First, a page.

It’s a twenty-foot college-ruled ice cube between two strangers that could be friends in a cold square room.
It’s stolen candy in the folds of your neck, bubbling up your throat in Hades-smoke to beacon your parents’ glares each time you lick the bone down-staircase.
It’s an antipolarized magnet, hanging off the back of your neck pulling your head into a parallel line with the sidewalk while everything is gray when only your mattress and pillow can support the weight of the iron chain that wards sun-filaments away from you.
It’s a BB gun hovering behind your spinal cord, fist clenched as you trudge an empty trail.
It’s a lavender morning with no one out but the earbudders walking their dogs, empty smiles shining toward the voices only they can hear; each one inhabits a separate distant place where they wouldn’t hear you scream.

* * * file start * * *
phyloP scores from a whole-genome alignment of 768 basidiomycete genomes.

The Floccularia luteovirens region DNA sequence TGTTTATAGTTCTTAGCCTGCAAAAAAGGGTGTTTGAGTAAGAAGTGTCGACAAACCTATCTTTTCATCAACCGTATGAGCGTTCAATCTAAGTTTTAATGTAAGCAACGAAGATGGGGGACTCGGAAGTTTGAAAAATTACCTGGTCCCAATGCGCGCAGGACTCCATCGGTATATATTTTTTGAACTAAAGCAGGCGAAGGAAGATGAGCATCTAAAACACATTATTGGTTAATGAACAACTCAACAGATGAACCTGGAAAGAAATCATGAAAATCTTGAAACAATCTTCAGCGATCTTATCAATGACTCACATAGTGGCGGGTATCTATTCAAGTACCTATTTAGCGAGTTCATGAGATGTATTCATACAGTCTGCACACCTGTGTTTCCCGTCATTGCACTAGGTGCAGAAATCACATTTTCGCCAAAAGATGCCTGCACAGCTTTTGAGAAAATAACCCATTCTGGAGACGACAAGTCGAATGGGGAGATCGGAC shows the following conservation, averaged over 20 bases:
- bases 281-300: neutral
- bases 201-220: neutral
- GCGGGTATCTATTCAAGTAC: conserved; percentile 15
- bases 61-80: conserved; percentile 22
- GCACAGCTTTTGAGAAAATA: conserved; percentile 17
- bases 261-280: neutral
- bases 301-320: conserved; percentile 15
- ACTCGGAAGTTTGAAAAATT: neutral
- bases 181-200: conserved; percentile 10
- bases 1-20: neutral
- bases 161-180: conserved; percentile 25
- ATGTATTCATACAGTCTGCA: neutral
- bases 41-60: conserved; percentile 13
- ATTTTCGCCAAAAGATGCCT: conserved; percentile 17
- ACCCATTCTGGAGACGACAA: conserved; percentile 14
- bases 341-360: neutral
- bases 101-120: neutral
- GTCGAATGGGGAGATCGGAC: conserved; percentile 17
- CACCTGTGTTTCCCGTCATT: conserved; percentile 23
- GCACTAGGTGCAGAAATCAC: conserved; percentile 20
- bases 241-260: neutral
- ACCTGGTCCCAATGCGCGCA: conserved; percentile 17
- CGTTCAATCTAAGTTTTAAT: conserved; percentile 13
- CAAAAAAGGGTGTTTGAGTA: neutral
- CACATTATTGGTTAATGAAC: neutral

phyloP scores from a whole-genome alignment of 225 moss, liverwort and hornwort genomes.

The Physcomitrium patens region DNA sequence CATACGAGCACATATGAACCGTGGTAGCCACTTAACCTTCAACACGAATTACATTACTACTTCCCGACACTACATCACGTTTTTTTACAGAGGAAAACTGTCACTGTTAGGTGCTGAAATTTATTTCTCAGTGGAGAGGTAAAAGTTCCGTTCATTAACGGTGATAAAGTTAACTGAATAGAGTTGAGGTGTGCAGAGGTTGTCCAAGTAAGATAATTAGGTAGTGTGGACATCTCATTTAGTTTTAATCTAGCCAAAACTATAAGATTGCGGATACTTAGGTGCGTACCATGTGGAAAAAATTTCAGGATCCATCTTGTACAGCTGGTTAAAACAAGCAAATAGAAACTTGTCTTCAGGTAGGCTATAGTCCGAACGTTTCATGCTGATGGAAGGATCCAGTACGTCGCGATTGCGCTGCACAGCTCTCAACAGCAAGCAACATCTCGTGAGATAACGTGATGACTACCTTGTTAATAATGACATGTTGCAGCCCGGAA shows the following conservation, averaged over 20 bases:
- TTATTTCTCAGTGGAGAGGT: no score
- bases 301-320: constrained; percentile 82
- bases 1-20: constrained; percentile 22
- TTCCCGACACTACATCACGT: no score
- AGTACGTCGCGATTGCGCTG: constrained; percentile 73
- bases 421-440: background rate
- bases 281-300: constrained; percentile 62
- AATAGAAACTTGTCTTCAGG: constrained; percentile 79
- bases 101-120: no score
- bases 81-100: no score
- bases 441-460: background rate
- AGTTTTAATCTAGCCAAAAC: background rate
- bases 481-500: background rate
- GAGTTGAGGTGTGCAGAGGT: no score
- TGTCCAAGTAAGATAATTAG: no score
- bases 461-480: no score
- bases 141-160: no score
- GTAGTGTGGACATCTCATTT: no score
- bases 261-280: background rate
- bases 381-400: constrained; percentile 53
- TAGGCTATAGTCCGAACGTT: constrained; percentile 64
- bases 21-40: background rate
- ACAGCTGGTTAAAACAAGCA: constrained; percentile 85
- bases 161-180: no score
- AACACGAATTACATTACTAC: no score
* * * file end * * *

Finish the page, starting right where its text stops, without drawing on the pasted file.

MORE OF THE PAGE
It’s a thought like a quilt you huddle in because the stars make your brain freeze and the mosquitos eat your homework and you’d rather sleep inside a sweaty, moth-leaky lie than crawl out to the truth.
It’s the starved monster in your stomach annexing your sacrum so no sleeping position is acceptable.
It’s a fruit of eternal life, but it’s covered in spines that you must peel back tenderly one by one: Most don’t have the patience. Park benches stink of jaded nectar.
It’s a sunshine cake delivered to your door by a confetti-slinging posse of doctors, but the slices taste too lemony, they sparkle up your throat – you want everyone to know this is your second dessert; you’ve already gorged on the sugarcane staircase down that’s made of bone; no one will listen.
It’s the volta of this poem, which should be about gratefulness but if the others didn’t say it why should I?
It’s shame, red tears running down an airless night with your pebble of a body curled up on the carpet waiting for a cold, square room to grow hands and throw you back into the river.
It’s a morning cloak fluttering across my eyes, no language needed.
By James St. John [CC BY 2.0 (http://creativecommons.org/licenses/by/2.0)%5D, via Wikimedia Commons